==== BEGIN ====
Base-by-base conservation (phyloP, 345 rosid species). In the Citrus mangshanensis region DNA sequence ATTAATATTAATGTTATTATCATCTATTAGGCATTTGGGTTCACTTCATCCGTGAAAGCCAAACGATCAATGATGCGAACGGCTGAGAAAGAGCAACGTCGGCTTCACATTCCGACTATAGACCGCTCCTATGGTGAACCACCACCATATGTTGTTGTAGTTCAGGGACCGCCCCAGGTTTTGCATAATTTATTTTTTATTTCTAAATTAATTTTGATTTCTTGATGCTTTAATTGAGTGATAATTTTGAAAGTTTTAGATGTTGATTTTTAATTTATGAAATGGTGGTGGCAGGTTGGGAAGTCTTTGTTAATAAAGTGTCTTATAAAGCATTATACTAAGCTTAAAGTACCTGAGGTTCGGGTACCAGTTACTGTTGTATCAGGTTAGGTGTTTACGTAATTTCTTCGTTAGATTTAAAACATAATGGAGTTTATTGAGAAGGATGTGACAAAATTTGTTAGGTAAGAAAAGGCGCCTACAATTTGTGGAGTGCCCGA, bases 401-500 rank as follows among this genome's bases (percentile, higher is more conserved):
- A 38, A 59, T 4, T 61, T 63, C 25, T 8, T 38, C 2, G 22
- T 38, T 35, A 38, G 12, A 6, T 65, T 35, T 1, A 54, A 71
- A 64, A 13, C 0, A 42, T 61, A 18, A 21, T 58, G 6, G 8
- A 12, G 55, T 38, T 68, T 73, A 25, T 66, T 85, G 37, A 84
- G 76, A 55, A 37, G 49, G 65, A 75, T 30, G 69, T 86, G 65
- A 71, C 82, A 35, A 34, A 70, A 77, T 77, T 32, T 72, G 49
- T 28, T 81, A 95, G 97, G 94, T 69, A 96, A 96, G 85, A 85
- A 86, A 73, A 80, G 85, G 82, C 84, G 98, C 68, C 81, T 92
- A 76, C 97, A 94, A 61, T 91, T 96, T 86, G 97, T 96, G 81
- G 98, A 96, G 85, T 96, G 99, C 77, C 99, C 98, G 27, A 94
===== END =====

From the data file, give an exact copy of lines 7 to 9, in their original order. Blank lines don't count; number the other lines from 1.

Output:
- A 71, C 82, A 35, A 34, A 70, A 77, T 77, T 32, T 72, G 49
- T 28, T 81, A 95, G 97, G 94, T 69, A 96, A 96, G 85, A 85
- A 86, A 73, A 80, G 85, G 82, C 84, G 98, C 68, C 81, T 92